Sri Lanka v West Indies, 1st Test, Galle, 3rd day November 17, 2010

Jayawardene resists before rain ruins third day

Stumps Sri Lanka 165 for 3 (M Jayawardene 51*, Samaraweera 11*) trail West Indies 580 for 9 dec by 415 runs
Scorecard and ball-by-ball details

A testing morning spell from the West Indies bowlers had the hosts struggling at 165 for three on the third day in Galle, before bad light, then rain, intervened to offer them some respite. The hosts will surely have one eye on a draw with just two days remaining in the match and more rain forecast for the week. Before the interrutption, there was movement, pace, spin and bounce from the West Indies attack, all of which made batting difficult, and despite the presence of the experienced Mahela Jayawardene and Thilan Samaraweera in the middle, Sri Lanka ended the day's play knowing they had a steep climb ahead of them.

West Indies didn't have to wait long for their first wicket of the morning as Tharanga Paranavitana, who had poked, prodded and wafted for 10 during his agonising 53-ball stay, was eventually put out of misery by Kemar Roach, who jagged one back in to uproot the off stump. West Indies' seamers had beaten Paranavitana's edge on numerous occasions, both last evening and this morning, and the opener never looked like making a substantial contribution to the Sri Lankan recovery effort.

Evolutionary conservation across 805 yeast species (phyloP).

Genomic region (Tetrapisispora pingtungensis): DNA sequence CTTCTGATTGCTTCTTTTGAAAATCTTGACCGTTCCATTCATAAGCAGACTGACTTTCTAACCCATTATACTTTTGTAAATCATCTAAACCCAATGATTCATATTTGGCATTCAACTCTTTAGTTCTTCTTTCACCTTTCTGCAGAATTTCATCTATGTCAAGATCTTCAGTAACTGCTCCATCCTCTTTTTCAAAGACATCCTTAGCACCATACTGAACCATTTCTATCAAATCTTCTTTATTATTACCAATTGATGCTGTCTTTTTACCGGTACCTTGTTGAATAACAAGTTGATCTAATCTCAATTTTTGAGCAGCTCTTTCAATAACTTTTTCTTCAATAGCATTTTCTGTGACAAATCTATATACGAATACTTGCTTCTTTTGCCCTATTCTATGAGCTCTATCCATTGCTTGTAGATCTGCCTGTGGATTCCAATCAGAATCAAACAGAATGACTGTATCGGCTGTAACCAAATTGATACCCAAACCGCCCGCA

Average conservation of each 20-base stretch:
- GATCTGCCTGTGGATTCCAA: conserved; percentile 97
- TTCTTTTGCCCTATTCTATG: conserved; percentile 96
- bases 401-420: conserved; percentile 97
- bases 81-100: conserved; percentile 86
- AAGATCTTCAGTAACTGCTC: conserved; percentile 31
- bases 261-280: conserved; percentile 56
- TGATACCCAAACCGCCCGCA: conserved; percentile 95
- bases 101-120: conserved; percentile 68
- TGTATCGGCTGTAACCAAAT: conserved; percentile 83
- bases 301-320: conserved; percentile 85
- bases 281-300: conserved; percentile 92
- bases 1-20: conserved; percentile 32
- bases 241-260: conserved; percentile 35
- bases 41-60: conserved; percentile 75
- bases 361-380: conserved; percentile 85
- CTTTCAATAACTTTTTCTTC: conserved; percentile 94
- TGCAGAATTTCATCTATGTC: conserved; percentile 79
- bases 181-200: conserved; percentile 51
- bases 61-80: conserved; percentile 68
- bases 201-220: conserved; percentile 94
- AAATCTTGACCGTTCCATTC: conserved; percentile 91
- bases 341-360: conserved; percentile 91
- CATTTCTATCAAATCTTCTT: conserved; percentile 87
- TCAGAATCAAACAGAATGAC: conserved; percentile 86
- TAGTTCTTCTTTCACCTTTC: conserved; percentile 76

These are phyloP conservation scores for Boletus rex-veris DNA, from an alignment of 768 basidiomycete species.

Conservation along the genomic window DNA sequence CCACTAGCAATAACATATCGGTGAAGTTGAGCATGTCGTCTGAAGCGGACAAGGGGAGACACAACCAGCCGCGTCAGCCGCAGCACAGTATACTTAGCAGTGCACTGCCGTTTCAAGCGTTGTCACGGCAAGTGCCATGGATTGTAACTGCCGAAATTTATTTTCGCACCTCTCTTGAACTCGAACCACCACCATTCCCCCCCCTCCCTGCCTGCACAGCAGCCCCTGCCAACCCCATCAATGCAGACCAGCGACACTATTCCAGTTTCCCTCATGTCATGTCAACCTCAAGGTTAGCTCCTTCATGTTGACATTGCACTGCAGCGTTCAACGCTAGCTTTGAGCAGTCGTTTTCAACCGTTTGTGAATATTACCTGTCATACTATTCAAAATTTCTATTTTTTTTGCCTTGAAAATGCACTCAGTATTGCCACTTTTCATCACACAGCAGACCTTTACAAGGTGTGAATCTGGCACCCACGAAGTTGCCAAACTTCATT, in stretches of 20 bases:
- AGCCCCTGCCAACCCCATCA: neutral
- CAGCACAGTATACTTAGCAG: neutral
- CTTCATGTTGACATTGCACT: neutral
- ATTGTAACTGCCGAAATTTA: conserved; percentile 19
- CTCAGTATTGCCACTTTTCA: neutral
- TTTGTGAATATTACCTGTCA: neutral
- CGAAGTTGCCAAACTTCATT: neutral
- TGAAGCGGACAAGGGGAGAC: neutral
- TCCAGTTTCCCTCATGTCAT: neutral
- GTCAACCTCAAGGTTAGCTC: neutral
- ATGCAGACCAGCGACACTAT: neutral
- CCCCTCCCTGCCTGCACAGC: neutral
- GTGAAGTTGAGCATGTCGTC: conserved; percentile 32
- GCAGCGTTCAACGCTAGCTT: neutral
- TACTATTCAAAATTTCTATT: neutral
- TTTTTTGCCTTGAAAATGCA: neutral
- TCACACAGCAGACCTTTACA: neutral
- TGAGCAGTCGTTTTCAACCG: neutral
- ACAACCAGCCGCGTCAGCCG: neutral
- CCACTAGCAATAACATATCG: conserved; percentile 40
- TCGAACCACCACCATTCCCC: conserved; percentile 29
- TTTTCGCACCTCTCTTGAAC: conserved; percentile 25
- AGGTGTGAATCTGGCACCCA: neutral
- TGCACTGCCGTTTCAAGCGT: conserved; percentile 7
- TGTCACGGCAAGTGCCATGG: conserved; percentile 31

Kumar Sangakkara was characteristically classy in his 73, combining measured defense with a spate of serene cover drives off the seamers, while negotiating the lone spinner, Shane Shillingford, with relative ease, despite the turn and bounce on offer. The Sri Lanka captain raced to his half-century in 45 deliveries after having ended the previous day's play on 33 off 32 balls, but adopted a more watchful approach after the milestone, following the loss of Paranavitana.

Dwayne Bravo persevered with a good length outside the off stump for Sangakkara throughout the attritional session, with a short cover in place in the hope of enticing an aerial drive. But it was the change-up yorker that did the job for Bravo. After Sangakkara had watched ball after ball fly through to the keeper, a terrific delivery that angled in from round the wicket sneaked under the bat to peg back the middle stump.

While Sangakkara's patience was tested at one end from Bravo, Jayawardene was facing an interrogation of his own from Shillingford, bowling from the Fort End. Jayawardene had twice advanced down the track to whip the spinner over midwicket, but struggled whenever he attempted to hit against the turn. He survived a couple of extremely close lbw shouts - one which was unsuccessfully reviewed by West Indies, and another that they wrongly chose not to refer - in addition to almost chopping onto the stumps, attempting to cut too close to his body. Darren Sammy kept the pressure on right through the morning session for Shillingford, adding a fourth fielder to the trio of close-in catchers that awaited a mistake from the batsmen.

The foot remained firmly on the Sri Lankans' throat when they returned from the break, but there was just enough time for Jayawardene to complete his 37th half-century, before the umpires deemed it too dark to continue, minutes before the heavens opened up and washed out the remaining day's play.

Andrew Fernando writes for The Pigeon and blogs here